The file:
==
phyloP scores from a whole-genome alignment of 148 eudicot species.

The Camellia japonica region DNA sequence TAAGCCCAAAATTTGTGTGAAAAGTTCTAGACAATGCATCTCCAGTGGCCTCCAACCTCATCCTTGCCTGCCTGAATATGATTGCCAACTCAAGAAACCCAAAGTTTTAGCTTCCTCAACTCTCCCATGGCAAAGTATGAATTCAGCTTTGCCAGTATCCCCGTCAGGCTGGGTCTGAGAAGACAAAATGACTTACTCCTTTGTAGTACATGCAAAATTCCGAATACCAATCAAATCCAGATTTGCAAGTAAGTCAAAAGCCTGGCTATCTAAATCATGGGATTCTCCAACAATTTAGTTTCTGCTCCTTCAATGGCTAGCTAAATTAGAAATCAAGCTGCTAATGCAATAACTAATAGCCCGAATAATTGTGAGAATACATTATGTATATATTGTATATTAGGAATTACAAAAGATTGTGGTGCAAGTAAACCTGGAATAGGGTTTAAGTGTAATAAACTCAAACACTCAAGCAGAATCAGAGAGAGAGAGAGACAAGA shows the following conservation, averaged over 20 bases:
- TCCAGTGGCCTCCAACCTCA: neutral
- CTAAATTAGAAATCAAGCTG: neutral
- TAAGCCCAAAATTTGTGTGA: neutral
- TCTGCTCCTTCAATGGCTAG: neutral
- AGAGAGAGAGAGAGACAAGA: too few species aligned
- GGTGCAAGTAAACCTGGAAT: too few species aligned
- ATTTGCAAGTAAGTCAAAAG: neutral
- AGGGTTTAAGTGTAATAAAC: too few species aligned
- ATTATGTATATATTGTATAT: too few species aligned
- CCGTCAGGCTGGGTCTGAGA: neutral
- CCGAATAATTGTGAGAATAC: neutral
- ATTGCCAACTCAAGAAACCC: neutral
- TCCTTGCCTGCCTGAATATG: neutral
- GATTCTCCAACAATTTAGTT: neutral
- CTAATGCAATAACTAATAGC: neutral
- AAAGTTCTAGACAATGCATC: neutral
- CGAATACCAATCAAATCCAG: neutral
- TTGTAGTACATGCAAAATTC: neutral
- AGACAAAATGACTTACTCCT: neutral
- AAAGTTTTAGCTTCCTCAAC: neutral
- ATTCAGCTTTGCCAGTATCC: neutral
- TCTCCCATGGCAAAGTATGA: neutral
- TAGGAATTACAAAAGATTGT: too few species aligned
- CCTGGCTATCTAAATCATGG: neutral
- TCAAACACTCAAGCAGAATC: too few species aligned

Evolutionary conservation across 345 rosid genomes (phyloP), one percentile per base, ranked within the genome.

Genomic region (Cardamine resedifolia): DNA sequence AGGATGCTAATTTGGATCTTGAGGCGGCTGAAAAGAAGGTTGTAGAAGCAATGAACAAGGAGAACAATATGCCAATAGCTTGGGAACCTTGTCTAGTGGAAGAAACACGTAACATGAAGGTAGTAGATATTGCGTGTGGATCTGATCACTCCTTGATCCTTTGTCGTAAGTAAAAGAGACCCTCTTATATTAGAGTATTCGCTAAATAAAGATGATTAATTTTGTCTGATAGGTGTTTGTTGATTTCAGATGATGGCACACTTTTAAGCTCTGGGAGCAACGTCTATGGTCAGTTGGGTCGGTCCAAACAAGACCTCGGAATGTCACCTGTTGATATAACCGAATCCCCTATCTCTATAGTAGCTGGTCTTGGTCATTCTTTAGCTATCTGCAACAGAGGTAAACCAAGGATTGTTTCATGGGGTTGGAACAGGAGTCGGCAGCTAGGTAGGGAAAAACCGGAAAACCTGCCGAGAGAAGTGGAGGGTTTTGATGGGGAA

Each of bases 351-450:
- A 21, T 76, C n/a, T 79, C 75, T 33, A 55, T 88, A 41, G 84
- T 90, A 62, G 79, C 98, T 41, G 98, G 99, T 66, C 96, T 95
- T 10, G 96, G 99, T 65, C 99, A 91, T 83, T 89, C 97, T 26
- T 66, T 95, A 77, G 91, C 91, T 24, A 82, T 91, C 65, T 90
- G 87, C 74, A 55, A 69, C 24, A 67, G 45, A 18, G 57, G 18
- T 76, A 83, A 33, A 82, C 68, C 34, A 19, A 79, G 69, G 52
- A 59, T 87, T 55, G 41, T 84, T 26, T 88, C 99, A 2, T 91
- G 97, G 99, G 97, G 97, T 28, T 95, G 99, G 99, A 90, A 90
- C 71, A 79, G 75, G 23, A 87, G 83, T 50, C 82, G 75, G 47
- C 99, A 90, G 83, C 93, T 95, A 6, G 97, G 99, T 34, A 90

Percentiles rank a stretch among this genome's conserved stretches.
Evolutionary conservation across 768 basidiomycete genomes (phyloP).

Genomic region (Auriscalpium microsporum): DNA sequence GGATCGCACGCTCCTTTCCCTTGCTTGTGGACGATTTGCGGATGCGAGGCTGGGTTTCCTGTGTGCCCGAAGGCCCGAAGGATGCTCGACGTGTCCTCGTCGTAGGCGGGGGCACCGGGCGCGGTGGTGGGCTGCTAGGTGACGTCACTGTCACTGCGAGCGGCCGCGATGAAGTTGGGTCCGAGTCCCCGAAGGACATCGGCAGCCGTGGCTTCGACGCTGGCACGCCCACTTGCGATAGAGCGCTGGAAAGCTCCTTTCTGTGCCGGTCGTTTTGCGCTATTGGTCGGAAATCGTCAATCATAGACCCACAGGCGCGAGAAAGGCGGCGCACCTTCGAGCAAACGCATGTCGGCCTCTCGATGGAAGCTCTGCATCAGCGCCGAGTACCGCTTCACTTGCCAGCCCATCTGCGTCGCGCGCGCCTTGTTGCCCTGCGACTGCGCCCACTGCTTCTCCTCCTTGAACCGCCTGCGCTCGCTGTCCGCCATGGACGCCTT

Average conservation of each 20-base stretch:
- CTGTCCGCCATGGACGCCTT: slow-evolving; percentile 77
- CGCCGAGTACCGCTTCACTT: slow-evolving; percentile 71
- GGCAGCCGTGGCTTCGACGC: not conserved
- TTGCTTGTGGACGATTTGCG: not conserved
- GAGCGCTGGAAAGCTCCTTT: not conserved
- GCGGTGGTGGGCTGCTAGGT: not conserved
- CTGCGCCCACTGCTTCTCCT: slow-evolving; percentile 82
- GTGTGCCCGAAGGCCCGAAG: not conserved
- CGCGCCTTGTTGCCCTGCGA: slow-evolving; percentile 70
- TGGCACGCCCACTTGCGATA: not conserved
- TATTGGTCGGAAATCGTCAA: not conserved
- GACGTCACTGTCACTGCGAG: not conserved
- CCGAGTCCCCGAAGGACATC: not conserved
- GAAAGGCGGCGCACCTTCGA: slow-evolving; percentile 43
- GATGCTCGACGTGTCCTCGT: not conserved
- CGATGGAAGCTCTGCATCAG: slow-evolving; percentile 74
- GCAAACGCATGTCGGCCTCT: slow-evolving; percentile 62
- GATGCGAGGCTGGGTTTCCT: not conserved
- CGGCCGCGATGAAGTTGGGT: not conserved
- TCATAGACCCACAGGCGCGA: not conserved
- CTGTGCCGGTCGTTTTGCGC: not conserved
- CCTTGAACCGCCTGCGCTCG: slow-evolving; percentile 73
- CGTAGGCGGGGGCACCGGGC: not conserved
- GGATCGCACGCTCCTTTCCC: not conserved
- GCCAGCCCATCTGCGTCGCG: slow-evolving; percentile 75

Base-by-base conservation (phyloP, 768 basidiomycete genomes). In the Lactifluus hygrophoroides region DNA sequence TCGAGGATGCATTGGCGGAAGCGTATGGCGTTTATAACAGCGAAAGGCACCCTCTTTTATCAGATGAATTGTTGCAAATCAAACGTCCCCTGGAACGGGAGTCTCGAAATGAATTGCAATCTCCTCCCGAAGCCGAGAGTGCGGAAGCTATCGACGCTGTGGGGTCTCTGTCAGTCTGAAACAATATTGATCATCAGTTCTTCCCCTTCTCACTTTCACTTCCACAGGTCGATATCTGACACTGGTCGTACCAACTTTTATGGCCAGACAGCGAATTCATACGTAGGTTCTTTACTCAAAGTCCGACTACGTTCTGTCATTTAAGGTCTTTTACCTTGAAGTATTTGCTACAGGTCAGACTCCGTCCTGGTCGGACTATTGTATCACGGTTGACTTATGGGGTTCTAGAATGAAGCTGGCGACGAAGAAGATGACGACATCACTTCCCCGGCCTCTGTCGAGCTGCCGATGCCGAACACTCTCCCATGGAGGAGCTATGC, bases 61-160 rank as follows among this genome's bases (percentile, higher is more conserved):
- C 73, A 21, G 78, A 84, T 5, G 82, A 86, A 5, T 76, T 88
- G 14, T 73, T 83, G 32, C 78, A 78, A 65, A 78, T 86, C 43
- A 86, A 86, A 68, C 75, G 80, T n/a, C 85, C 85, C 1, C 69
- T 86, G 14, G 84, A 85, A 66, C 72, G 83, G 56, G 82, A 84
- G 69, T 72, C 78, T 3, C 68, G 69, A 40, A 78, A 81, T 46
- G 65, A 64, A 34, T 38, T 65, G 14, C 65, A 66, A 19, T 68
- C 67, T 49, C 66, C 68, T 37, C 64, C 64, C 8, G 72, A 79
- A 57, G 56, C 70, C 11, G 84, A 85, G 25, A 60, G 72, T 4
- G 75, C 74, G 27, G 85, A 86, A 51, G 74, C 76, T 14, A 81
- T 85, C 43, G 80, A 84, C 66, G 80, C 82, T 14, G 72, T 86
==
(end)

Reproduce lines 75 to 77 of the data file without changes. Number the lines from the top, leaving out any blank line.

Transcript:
- G 69, T 72, C 78, T 3, C 68, G 69, A 40, A 78, A 81, T 46
- G 65, A 64, A 34, T 38, T 65, G 14, C 65, A 66, A 19, T 68
- C 67, T 49, C 66, C 68, T 37, C 64, C 64, C 8, G 72, A 79